8 Highly Effective Old-School Cleaning Products

published Jun 24, 2022
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Someone scrubbing inside Dutch oven.
Credit: Ghazalle Badiozamani

Sure, we love newfangled tools and Instagram stars with snappy names like Blueland, Magic Eraser, and Scrub Daddy, but there’s nothing quite like a Comet canister wrapped in bright-green metallic foil to make you feel like you’re cleaning the kitchen sink the way your mom did. That’s why we rounded up eight cleaning products that have been around for decades — and they’re every bit as useful today as they were way back when.

Credit: Danielle Centoni

1. Dawn Dish Soap

Dawn dish soap is as recognizable today as it ever was, perhaps due to its clever ad campaign and the cute, fluffy duckling that’s imprinted in all of our minds. Dawn’s first iteration was in the 1950s as a bar soap designed to remove facial oils and grease. In 1973, Proctor & Gamble introduced the liquid version, which remains the bestselling dish soap in the country. 

Why it’s a classic: In addition to washing dishes and busting grease, Dawn can be used in all kinds of surprising household applications, including cleaning the grill, taking care of stainless steel appliances, and degreasing cabinets.

Credit: U.S. Patent Office trademarks (Library of Congress)

2. Bar Keepers Friend

Bar Keepers Friend, one of my personal favorite cleaning products, was invented in 1882 by chemist George William Hoffman, who discovered the cleaning properties of oxalic acid when he roasted a pan of rhubarb. Lo and behold, his previously tarnished pot had become miraculously clean. Hoffman formulated an oxalic acid-based cleaning powder that he initially marketed to taverns for use as a brass rail polish — hence the name, “Bar Keepers Friend.” 

The product became a household item after World War II, when a plating shop owner ordered it to serve the customers who kept asking him how to clean metal items. He knew about Bar Keepers Friend because his very own grandma had used it! 

Why it’s a classic: The company is still family-owned, and Bar Keepers Friend is used in many households to tackle all kinds of messes, including tarnished pots and pans, rusty items, and grimy bathtubs. 

3. Comet

Comet is an American scouring powder, marketed as a “scratch-free disinfectant cleanser.” The brand was introduced by Proctor & Gamble in 1956 and can be used on delicate surfaces, although it’s advisable to use “plenty of water” while cleaning. Note that Comet, which contains bleach, should never be mixed with cleaners that contain ammonia or acids. (Cleaning products should never be mixed anyway.)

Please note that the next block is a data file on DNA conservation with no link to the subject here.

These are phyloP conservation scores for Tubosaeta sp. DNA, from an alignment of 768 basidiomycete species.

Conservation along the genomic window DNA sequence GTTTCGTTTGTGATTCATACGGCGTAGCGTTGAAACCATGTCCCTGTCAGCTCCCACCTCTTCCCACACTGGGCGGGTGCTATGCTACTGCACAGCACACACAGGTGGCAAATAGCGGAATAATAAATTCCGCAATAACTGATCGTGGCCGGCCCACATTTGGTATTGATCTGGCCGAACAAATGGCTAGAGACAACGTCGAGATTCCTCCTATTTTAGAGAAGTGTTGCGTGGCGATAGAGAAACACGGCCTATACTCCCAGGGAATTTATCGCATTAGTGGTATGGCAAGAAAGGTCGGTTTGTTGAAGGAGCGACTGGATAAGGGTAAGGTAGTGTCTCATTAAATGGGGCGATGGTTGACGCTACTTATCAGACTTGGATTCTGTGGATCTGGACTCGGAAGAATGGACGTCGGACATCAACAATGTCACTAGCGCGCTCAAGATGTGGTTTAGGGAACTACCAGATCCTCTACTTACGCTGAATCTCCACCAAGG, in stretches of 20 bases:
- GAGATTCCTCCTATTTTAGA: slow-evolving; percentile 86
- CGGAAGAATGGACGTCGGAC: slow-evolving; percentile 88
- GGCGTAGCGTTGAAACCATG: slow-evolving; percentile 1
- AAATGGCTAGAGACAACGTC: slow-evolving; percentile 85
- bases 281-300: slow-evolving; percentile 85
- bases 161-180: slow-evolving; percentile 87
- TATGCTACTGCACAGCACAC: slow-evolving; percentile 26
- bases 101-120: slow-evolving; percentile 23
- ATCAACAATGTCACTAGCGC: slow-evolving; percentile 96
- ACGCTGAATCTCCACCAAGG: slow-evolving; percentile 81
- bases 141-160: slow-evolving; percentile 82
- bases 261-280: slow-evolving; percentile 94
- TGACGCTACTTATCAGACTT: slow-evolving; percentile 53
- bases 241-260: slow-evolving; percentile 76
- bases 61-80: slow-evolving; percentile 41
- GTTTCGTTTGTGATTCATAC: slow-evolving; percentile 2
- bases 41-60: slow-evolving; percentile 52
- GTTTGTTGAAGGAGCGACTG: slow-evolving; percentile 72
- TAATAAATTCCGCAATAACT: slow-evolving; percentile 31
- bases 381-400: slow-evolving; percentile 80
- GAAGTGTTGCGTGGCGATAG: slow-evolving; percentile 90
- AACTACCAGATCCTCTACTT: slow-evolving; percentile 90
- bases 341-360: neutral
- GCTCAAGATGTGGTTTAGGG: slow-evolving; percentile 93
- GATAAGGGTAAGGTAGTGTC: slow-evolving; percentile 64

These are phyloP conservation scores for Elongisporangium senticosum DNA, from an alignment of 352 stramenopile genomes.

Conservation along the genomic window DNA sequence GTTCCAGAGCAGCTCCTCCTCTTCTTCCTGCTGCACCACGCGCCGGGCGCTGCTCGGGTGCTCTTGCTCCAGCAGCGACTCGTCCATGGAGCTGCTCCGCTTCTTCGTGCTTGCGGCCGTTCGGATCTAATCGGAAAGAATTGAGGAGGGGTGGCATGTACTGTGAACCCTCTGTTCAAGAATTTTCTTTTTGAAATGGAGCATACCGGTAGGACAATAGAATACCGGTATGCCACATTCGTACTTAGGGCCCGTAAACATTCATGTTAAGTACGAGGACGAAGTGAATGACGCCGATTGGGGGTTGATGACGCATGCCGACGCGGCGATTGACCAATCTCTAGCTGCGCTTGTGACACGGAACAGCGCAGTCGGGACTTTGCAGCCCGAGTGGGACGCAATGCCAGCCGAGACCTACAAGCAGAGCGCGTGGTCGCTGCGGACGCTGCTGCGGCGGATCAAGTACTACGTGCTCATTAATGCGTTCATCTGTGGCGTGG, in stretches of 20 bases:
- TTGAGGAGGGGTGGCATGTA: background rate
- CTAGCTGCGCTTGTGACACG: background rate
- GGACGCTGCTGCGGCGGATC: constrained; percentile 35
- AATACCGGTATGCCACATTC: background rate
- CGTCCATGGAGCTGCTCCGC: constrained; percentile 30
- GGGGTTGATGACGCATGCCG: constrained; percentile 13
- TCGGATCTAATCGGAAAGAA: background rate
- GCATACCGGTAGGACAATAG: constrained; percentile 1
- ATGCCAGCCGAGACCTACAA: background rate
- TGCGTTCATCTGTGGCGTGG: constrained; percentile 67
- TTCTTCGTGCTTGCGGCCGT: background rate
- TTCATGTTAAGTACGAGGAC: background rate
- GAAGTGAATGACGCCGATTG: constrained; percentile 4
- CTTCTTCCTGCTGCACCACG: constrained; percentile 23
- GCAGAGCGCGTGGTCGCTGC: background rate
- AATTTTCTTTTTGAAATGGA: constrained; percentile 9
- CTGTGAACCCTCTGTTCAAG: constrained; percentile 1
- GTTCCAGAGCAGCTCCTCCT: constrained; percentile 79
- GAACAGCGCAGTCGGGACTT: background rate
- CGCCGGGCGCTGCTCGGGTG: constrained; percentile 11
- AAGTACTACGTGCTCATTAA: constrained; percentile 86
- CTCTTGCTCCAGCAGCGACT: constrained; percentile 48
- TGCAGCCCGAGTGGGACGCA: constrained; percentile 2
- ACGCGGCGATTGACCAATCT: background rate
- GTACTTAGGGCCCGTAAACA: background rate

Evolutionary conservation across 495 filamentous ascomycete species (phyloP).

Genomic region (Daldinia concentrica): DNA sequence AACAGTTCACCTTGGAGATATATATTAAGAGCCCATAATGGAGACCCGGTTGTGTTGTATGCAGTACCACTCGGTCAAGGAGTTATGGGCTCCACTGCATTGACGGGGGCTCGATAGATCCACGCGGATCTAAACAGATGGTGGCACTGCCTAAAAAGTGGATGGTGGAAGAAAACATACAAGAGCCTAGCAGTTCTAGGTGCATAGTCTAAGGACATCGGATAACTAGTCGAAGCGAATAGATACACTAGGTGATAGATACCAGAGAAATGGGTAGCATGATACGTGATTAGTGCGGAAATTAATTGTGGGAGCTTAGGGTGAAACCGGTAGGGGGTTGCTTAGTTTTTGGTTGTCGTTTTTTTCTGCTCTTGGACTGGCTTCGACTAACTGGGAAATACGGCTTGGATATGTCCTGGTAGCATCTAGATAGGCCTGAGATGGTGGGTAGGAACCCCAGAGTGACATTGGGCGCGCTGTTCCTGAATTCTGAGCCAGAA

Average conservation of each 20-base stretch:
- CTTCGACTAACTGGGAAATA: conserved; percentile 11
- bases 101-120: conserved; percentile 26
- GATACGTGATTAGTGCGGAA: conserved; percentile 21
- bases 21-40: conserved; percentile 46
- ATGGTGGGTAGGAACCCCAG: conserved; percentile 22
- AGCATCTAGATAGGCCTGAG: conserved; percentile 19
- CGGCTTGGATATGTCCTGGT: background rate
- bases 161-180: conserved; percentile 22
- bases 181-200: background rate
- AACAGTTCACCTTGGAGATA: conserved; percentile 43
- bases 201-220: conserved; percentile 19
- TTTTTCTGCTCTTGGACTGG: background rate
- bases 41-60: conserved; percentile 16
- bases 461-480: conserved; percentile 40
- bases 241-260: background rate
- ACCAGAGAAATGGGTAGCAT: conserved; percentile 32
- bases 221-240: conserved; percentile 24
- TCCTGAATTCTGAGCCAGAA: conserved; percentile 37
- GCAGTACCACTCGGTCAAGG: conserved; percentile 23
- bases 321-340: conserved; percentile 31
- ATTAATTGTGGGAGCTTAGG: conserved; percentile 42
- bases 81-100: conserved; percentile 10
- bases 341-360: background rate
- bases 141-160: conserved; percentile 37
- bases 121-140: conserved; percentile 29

Why it’s a classic: Comet is a star at scrubbing the sink after the dishes are done. Make this part of your nightly routine, and you’ll banish tough stains and grime before they even set in.

Credit: Jeff Morgan 05 / Alamy Stock Photo

4. Fels Naptha

Fels Naptha was created in 1893 by Fels and Company as a laundry soap used for pre-treating clothing stains and as a home remedy for, believe it or not, poison ivy and other skin irritations. Importantly, naptha, aka benzene solvent (which was later found to be a carcinogen), has been removed from the soap. 

Why it’s a classic: It’s particularly effective against chocolate, baby formula, perspiration, and, yes, makeup. 

Credit: Joe Mabel

5. Mrs. Stewart’s Liquid Bluing

Even today, Mrs. Stewart’s Liquid Bluing just looks (delightfully) like a vintage product. It began in 1883 with Al Stewart, who peddled the bluing in the Midwest. Billed as “the most effective, safe, versatile, economical, environmentally friendly laundry whitener available,” the product is used to restore dingy whites and keep white clothing looking its best.

Why it’s a classic: Plain and simple, it’s a proven optical brightener used in the washing machine or to whiten items while hand-washing them. 

Credit: Hi-Story / Alamy Stock Photo

6. Bon Ami

Bon Ami came on the scene in 1886 as a scratch-free abrasive cleanser. The main ingredient is feldspar, which is softer than other cleansers, enabling it to clean surfaces without scratching them. People continue to love it because it has stayed true to its roots, free from bleach and other additives, such as fragrances.

Why it’s a classic: Bon Ami may be one of the best stainless steel cleaners on the market.

7. Murphy Oil Soap

The formula for Murphy Oil Soap, as it’s known today, was bought by Jeremiah Murphy, of the Phoenix Oil Company, in 1910 from a German immigrant. The soap has a potassium vegetable oil base and no phosphates.

Why it’s a classic: It’s commonly used to clean horse tack, but it also is a champion at cleaning wood surfaces, greasy residue, carpet stains, and even your leather banquette.

Credit: John Frost Newspapers / Alamy Stock Photo

8. S.O.S. Pads

S.O.S. Pads are the brainchild of aluminum cooking utensil salesman Irwin Cox. In 1917, he was looking for a way his customers could keep their new pans bright and shiny. As a result, he invented a pre-soaped steel wool pad. He dipped wool balls into liquid soap and allowed them to dry. The name comes from Cox’s wife, who called the pads S.O.S., which stood for “Save Our Saucepans.” A year later, Cox was issued a U.S. patent for the concept, and the next year, investors began to manufacture and sell it. 

Why it’s a classic: S.O.S. Pads work like magic on cookware, but may also be winners throughout the home, including in the bathroom, garage, and outdoors.

Did we leave any old-school cleaning favorites off this list? Tell us in the comments below.